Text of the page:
The answer? Yes and no, although when it landed in the “no” column, one gets the impression it’s thanks to the season’s respectable efforts to deal with systemic corruption. Corruption of institutions is a recurring theme in Pizzolatto’s works; it’s a recurring theme in most quality noir works, for that matter. Unlike last season, which presented corruption as a supernatural force, this season’s corruption is a machine that can’t be stopped, similar to the corruption present in The Wire. True Detective’s finale takes a much darker approach than even The Wire, however. Not only is the corruption neither stopped nor exposed, but three out of the four lead characters are dead by the end. The death of one main character, Taylor Kitsch’s Paul Woodrough, is even used as an excuse to further the conspiracy’s cause by making him out to be a martyr for its own purposes despite the fact that he was killed by Burris, a compromised police administrator (like I said- it’s complicated). This death serves as an example of Pizzolatto’s approach not playing out as well as he’d have liked. He wanted the criminal conspiracy to be impenetrable to viewers, but also wanted viewers to understand how it used the death of a main character to further its own interests. Because the conspiracy was so opaque, this was not quite pulled off. The general gist of the idea is there, but the emotional impact is lacking since the audience cannot fully comprehend the antagonists and therefore Woodrough’s name being used for evil is met with more of a “Oh, that’s interesting” than a “Oh, God damn it!”
Where the emotional impact of the finale does hit, though, is with the death of Ray Velcoro. Tracked by Burris and a hit team into a redwood forest in the finale (beautifully filmed by John Crowley), Velcoro manages to kill a number of the men following him. This gives the viewer a sense of hope that maybe, just maybe, Ray can at least get out from under the corruption that has plagued California and, specifically, Vinci, where he works. Not so, though. One of the hitmen fills him with bullets from a machine gun and Ray’s body appears to be dead before it even hits the ground.
This final shootout works well because it takes place in one of California’s redwood forests. The redwoods are so thick and tall that they seem to defy reality; humans can understand they exist, but they cannot fathom what such an existence might entail, one that last hundreds of years and reaches towards the sky. The trees are a perfect stand in for the criminal conspiracy and therefore Ray dying right in front of one feels just right. Compared to the trees, Ray’s existence is puny. A nasty thought, but one in line with the season’s themes.
Rachel McAdams’ Ani Bezzerides is the only character of the main four to make it out alive. She has to flee the country and go to Venezuela just to get out from under Burris, the Vinci police force, and the even larger, shadowy conspiracy players that seem to lurk behind every corner (by the end of the season, it seems that over half the characters the audience meets turn out to be part of this criminal conspiracy). In the last minutes of the season, taking place a year after the majority of the events in the finale, Ani tells a reporter what she experienced and lays out all the evidence she has. The audience first hears her in voiceover, as if she is talking to them, and then Crowley cuts to Ani speaking with the reporter. However, the initial feeling of Ani speaking directly to the viewer is impacting. This pulls the viewer in, making them feel as if Ani is telling them about the conspiracy and challenging them to take action.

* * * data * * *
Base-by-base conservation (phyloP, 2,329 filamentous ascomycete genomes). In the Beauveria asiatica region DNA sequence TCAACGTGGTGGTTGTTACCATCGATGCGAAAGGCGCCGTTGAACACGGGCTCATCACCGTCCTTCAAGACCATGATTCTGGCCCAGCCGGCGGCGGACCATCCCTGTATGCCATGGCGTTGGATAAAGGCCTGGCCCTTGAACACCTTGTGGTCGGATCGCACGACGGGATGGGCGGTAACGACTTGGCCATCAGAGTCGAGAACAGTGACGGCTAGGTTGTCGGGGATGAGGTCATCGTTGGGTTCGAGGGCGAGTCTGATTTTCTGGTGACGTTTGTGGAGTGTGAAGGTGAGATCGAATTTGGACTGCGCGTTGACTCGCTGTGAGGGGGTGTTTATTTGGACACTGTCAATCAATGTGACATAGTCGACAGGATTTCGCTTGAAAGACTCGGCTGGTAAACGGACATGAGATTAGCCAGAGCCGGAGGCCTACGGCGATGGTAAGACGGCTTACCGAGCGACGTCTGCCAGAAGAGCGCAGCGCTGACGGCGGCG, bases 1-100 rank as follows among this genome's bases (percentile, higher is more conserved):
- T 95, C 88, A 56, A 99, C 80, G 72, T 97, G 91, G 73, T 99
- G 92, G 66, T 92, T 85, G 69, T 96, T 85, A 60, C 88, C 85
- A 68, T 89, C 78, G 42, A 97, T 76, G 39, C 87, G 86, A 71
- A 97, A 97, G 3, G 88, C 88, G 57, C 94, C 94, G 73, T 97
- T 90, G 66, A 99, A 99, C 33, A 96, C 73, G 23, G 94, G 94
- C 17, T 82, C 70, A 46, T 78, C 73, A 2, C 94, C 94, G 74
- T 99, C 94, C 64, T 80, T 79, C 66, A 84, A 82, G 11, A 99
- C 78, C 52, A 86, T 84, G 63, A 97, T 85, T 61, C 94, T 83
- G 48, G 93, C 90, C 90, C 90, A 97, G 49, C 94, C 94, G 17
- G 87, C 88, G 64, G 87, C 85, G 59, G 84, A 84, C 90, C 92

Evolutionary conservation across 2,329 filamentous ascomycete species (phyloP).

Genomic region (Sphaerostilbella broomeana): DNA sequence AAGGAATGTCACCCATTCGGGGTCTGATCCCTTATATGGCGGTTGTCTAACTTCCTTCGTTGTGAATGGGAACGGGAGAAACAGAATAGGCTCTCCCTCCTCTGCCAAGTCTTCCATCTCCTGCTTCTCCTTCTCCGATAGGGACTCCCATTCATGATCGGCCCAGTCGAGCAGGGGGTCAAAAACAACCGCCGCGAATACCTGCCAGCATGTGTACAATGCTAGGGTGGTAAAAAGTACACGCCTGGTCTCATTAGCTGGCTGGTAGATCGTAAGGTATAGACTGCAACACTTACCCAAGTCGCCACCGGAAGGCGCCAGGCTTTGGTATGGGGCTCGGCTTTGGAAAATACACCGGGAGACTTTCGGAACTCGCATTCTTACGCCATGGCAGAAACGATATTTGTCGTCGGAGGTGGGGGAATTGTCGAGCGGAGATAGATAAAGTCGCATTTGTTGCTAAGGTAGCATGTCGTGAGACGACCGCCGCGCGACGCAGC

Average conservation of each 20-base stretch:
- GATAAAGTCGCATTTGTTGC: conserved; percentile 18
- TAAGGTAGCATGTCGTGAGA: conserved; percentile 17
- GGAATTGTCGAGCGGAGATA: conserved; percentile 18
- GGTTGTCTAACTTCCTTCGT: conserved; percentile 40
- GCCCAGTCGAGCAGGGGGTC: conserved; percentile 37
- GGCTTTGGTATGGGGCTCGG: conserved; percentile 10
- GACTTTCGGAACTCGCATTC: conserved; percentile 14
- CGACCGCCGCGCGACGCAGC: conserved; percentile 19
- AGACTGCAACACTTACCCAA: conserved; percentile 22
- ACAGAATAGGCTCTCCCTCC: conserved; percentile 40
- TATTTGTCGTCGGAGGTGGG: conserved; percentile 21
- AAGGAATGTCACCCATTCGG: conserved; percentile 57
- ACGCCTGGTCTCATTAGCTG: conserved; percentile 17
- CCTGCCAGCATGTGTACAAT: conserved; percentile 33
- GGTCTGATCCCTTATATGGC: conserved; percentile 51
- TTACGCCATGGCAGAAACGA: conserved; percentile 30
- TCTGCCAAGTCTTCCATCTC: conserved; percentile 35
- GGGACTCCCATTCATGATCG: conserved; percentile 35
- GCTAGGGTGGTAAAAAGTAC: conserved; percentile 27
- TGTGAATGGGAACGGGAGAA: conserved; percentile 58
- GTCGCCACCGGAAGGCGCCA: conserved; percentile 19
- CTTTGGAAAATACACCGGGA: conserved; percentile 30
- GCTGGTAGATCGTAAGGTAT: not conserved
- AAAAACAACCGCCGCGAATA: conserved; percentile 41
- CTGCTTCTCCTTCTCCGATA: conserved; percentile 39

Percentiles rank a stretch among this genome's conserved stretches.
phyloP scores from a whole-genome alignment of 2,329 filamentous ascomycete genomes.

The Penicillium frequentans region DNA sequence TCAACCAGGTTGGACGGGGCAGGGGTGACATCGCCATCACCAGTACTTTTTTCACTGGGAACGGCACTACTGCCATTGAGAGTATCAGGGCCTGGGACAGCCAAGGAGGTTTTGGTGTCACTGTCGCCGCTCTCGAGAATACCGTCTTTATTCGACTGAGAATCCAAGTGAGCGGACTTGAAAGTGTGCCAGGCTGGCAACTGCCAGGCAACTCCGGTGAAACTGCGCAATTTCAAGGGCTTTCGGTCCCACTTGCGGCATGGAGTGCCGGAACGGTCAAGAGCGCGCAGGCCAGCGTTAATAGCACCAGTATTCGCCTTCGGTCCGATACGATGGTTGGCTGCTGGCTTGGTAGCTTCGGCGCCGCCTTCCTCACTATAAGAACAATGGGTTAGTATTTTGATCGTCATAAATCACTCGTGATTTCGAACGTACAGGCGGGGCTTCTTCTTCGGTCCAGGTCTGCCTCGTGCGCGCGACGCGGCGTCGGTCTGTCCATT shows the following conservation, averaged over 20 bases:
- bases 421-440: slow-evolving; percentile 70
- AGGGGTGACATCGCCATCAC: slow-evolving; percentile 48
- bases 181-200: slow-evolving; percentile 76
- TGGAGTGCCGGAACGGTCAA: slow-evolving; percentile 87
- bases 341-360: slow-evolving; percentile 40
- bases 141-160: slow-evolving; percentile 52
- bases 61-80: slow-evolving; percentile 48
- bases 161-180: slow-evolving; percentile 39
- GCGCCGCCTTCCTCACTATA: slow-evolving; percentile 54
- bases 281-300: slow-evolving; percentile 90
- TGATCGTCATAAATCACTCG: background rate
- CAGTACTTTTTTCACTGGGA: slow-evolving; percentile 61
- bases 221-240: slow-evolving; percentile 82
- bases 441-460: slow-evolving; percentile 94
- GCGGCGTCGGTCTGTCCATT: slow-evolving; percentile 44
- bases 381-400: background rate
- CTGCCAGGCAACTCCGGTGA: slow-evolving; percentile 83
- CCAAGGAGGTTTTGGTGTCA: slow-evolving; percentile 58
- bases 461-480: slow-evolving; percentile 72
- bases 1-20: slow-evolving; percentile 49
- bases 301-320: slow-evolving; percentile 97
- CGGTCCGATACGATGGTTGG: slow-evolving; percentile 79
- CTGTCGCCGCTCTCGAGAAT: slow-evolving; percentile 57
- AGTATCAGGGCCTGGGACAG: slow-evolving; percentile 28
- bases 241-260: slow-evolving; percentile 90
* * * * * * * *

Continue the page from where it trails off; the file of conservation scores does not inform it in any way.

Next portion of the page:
This tactic is not dissimilar from The Wire’s, which aimed to educate the audience on the way the modern American city was being ruined by capitalist systems. The Wire also acted as a challenge, although it had its foot more firmly set in a realistic world instead of the chaotic, mazelike world of True Detective. The overall conceit of True Detective, that each season acts as its own complete story, unconnected to what came before, allows it to reinvent itself and attack its themes in a different way. In the first season, True Detective took on corruption from the perspective of it being a Lovecraftian horror; this season corruption was a labyrinth that no one, not even the viewer, could fully escape from. HBO is interested in a third season and is hoping Nic Pizzolatto is, too. Should Pizzolatto decide to come back, it will be interesting to see how he handles corruption of American institutions next time.
Reactions to this season, though, seem to caution Pizzolatto and other creators that creating an antagonistic entity that cannot be fully explained is a dangerous game. More than once, True Detective wanted to have it both ways: for the conspiracy to be both clear and impenetrable. It was in moments like this that True Detective’s second season took a stumble, making viewers wish Marty and Rust from season one would once again return.
True Detective, though, has no interest in looking back.